What I'm Talkin' Bout
Womanhood. Blackness. Parenting. Location Independence. Pain. Acquiescence. Spiritual Entrepreneurship. Touchy-feely Shit.
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Your You-ness is divine, and your ability to nurture that You-ness is one that requires attention, intention, and consistency. Self-Love need not be a reaction to a pain point in your life. Choose to pay more attention to yourself and your own needs; Mondays are great for re-setting powerful intentions like these.
If you’re a woman, If you’re a person of color, If you’re gay, lesbian, bisexual, transgender,
if you’re a person of size, a person of intelligence, a person of integrity, then you’re considered a minority in this world.
…And it’s gonna be really hard to find messages of self-love and support anywhere.
For us to have self-esteem is truly an act of revolution, and our revolution in long overdue. -Margaret Cho
I had spent so much time fighting for myself that I’d assumed it was because I loved myself, and because I wanted to be happy and to be free. But as my battles continued, whether I won them or lost them, I grew into someone different than the one I was fighting for.
And once that version of me, the survivor, was ready to shift from survivor to Thrivist, she needed distance between herself and the feelings associated with the circumstances that had once held her captive. I needed to stop comparing my current life to my past life and release the tethers, so that I could fully embrace myself in the current moment.
Are you familiar with the term, Ma’at? It’s the name of the Egyptian Goddess who represented truth, order, and balance. Ma’at is also used as a philosophy that carries the same energy as the Goddess. So, one can practice living Ma’at by seeking harmony among all aspects of life.
The term, for me, holds particular significance in my experiences with motherhood, as I believe in harmony over balance, when it comes to work-life flow. For me, the practice of living Ma’at helps me prioritize the role of curiosity in motherhood
I feel that I get better at understanding my daughters when I stop assuming that I know, and start getting curious about what might be. I know it probably sounds more sensible to say that we have to know what our children need, but I caution you against that.
Aamut delivered The Unschooling Entrepreneur’s Guide to Life & Learning to the Afinana community as part of an education workshop series, and emailed me with some questions from her tribe. I’ve responded to her questions (and then some) in this format, and I hope it makes it easier for you engage, explore, and encourage yourself through some untethering and unmuting of your own.
As I matured into adulthood, I would sit quiet in conversations at work or even among my friends afraid to express myself because I might say the “wrong” thing. I was well into my 20’s before I understood that having an opinion did not mean I had to agree with everyone else — that it was ok for me to publicly say “I disagree” though I didn’t do it very often at that time. I disagreed inside.
I share these things not because I believe everyone should unschool, but because I believe everyone should know about this option for themselves and their children. I get that it’s not for everyone, but information offers access to the power of informed decision-making, and that is definitely for everyone.
I’ve been working on a series of essays about the mothers, sisters, and other loved ones of Black boys like Michael Brown, John Crawford, Travyon Martin, Darius Simmons, and girls like Renisha McBride. While I heal from the inside, I feel rage for their Mamas. Women whose journeys toward healing broken may be miles in the making. Let me start with me, and then work my way toward doing what I can for them. And for us.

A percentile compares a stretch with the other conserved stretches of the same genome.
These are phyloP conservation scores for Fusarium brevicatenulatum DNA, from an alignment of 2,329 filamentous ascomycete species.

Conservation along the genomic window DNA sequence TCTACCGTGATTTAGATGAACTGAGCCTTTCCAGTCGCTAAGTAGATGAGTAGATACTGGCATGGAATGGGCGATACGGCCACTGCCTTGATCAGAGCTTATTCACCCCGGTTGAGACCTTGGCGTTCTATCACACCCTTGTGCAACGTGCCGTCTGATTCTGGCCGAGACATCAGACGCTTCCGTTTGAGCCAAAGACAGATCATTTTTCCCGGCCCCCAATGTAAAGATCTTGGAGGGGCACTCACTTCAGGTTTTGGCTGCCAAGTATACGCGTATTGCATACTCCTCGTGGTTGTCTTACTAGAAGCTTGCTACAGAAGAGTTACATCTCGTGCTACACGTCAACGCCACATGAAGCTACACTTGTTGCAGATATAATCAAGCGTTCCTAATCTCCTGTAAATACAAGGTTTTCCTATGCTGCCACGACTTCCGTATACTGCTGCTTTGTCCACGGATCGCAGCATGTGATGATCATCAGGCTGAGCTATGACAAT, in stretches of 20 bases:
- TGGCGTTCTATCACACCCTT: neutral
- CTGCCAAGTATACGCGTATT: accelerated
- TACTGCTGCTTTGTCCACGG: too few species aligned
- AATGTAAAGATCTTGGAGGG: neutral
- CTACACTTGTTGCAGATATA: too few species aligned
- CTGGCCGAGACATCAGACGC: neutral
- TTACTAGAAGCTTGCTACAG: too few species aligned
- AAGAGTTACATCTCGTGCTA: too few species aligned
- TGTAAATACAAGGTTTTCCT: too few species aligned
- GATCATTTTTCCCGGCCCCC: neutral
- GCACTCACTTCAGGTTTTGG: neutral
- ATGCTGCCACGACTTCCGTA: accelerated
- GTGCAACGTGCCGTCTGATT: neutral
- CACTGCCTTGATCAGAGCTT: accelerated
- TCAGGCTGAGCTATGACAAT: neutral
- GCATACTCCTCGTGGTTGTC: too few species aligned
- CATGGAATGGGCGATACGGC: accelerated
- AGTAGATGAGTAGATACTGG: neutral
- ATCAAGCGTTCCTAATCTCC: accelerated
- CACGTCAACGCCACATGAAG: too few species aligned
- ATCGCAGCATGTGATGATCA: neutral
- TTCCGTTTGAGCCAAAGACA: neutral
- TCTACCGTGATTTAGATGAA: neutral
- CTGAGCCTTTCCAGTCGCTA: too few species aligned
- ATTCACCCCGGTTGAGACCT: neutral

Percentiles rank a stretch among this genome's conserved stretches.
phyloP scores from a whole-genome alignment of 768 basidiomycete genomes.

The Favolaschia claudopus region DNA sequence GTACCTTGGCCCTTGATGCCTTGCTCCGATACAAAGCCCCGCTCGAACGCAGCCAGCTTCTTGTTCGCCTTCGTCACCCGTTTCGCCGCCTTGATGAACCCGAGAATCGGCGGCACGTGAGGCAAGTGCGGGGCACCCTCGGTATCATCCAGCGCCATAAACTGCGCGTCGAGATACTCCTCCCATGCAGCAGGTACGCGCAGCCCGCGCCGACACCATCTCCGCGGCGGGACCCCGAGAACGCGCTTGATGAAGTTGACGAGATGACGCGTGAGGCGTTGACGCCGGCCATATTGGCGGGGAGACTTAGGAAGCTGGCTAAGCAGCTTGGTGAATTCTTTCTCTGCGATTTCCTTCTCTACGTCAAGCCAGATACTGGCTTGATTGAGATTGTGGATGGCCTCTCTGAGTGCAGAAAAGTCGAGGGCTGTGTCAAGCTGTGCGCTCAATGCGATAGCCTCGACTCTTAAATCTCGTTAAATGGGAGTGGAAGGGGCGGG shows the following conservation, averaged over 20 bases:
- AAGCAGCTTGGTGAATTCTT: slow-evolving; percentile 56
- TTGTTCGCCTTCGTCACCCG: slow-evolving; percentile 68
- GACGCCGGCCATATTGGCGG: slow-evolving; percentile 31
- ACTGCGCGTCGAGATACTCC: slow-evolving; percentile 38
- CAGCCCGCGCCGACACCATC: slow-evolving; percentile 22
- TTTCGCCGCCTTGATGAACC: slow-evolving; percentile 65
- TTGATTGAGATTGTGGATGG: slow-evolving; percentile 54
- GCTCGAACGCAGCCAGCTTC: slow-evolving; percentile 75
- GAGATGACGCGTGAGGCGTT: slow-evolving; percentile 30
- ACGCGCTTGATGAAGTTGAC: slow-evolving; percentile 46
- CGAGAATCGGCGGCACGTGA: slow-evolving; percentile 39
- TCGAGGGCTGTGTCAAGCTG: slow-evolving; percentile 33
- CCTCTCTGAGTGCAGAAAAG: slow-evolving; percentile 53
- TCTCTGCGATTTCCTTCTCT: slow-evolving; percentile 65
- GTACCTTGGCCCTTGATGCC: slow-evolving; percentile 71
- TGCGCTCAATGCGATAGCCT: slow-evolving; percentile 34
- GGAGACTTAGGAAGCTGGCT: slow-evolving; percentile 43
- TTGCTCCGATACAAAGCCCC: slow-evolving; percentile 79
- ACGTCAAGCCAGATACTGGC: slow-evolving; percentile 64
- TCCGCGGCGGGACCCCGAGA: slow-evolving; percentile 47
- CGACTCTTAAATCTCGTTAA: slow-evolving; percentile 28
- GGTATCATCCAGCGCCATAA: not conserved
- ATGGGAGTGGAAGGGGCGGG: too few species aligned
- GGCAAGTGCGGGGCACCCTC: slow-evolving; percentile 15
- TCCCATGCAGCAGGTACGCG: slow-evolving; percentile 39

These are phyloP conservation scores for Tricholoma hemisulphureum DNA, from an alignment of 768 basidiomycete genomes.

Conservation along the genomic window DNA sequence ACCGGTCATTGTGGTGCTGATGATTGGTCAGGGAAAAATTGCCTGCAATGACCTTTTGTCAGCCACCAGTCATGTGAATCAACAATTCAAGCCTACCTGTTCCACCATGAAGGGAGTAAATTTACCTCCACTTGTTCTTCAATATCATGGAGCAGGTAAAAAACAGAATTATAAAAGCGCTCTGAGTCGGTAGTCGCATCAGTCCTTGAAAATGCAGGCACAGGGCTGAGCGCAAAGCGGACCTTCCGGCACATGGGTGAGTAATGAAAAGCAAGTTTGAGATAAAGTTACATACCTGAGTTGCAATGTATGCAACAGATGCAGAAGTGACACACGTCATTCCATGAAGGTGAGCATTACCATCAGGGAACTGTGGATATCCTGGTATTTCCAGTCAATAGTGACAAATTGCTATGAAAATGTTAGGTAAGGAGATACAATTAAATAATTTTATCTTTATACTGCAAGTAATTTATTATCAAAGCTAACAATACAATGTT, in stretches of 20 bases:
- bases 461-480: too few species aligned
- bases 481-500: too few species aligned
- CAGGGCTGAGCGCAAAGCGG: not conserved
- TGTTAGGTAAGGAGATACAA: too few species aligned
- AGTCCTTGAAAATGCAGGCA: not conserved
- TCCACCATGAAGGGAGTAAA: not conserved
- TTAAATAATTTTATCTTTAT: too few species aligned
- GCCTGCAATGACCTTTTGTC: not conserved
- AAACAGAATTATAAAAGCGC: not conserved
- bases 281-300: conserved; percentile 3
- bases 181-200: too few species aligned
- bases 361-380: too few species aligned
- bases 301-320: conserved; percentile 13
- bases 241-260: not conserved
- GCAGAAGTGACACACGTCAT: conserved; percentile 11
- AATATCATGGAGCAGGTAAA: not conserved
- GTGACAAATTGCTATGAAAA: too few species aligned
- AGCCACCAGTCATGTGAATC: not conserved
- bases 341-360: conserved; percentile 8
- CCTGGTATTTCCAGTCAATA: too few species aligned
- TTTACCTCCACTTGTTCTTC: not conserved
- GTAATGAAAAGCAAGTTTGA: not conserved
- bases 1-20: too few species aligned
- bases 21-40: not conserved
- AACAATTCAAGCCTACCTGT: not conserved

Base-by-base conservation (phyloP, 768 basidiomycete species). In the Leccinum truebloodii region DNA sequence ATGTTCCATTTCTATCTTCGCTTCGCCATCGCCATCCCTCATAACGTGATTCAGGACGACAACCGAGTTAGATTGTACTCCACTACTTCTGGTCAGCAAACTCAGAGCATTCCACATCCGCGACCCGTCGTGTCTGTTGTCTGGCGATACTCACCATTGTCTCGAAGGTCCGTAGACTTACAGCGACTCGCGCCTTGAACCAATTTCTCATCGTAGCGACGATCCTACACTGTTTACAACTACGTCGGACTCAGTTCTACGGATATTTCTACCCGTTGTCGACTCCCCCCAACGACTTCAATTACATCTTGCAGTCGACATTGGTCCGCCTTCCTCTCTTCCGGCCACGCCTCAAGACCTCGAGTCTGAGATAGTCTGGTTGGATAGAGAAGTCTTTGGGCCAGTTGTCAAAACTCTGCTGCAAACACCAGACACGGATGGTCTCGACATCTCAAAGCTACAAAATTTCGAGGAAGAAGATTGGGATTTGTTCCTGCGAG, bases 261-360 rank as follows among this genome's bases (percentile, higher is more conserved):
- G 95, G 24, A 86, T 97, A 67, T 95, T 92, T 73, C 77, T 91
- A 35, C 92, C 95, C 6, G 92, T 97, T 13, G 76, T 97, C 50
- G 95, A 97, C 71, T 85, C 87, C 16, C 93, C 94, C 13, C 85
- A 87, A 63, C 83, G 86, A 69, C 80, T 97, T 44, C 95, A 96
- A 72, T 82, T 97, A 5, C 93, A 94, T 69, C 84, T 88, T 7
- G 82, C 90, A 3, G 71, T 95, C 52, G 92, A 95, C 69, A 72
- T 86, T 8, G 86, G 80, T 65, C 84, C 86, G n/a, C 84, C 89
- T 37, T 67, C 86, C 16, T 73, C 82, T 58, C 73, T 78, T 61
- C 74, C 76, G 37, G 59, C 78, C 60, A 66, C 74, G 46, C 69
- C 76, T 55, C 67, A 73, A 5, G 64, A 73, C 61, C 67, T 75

So, if the one thing I never wanted to do was now being done, what was the point of moving on? How could I not stop and ask myself what to do next? I had to slow everything to a halt. Let myself fall. But I didn’t expect to not be able to get up. I stayed fallen. Broken actually. And I almost stopped trusting my footing. The dreams I had held on my head …
i feel value in looking past the moment these days, because should I stay (t)here—I will die. i will pack my bags, blow out my candles, roll up my mats, tie my locs back, and let my dreams die. should i stay in the moment, the bit of me that still sees the possibility of happiness will drown…
I think Matthew is a brilliant young man, but his perspective on what it means to thrive in America is a lid-on philosophy to which I am vehemently opposed. If we took the stance that certain things are only for certain people, I shudder to think of all the ways that women, immigrants, the elderly, poor people, and all other categories of traditionally marginalized groups would rise out of their situations and into fulfilling lives.
By avoiding the topics of body awareness and sexuality, we set our girls up to be ill-equipped to manage their emotions and to confidently express whatever they need to feel both comfortable around and respected by their peers.
>I posted this video on Google+ a while back, and it just came across my radar again today. Can I just say that Natalie Stewart (the Floacist) is such a lightbeam and a real example of radical self-expression in action. Take 15 minutes to breathe this in, and tell me you don’t want to just get off this computer and start risking expression in even bigger ways!
Vanessa was one of our brilliant honorees at Radical Self-Expression Summit. I love so many things about this woman whom my Literal Self barely knows. Among those many things are that she is incredibly familiar to my Spiritual Self, and that she has a strong tendency to appreciate magic, and to be magical herself are traits that top my reasons-to-love-her list.